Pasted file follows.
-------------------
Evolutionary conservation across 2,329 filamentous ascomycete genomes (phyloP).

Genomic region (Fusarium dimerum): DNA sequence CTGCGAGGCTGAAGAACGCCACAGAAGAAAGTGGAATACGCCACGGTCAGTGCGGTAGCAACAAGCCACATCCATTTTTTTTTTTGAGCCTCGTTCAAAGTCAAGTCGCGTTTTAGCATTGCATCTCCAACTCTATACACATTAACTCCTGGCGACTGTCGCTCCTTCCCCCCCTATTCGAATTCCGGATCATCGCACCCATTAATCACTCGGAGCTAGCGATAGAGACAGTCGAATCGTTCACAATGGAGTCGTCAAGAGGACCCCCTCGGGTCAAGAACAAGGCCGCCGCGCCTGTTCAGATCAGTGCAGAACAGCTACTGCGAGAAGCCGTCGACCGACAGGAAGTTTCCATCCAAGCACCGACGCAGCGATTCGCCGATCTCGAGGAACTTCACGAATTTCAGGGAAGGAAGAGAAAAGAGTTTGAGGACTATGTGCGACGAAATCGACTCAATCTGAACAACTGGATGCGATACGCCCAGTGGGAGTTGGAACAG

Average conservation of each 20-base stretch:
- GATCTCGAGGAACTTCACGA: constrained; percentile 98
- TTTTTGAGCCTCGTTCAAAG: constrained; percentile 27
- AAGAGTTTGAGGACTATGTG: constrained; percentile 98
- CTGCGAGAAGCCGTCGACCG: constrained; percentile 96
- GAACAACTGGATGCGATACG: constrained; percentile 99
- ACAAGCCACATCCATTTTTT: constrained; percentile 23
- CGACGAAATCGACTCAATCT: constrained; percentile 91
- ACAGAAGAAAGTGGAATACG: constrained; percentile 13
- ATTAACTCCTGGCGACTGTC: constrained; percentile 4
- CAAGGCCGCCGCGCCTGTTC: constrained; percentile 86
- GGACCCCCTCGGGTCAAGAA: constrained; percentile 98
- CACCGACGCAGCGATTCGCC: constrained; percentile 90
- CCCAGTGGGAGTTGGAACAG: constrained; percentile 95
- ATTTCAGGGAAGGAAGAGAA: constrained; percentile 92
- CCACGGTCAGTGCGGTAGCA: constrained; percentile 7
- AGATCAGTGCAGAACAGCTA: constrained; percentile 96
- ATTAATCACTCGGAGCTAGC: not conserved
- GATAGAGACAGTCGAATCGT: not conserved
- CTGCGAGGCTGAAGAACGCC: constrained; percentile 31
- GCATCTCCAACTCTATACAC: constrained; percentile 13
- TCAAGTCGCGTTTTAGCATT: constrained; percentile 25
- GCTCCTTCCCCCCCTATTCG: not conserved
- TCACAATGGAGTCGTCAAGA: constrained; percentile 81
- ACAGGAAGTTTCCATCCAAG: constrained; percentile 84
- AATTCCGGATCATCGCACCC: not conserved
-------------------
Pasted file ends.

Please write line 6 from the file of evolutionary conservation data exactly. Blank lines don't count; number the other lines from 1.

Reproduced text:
- AAGAGTTTGAGGACTATGTG: constrained; percentile 98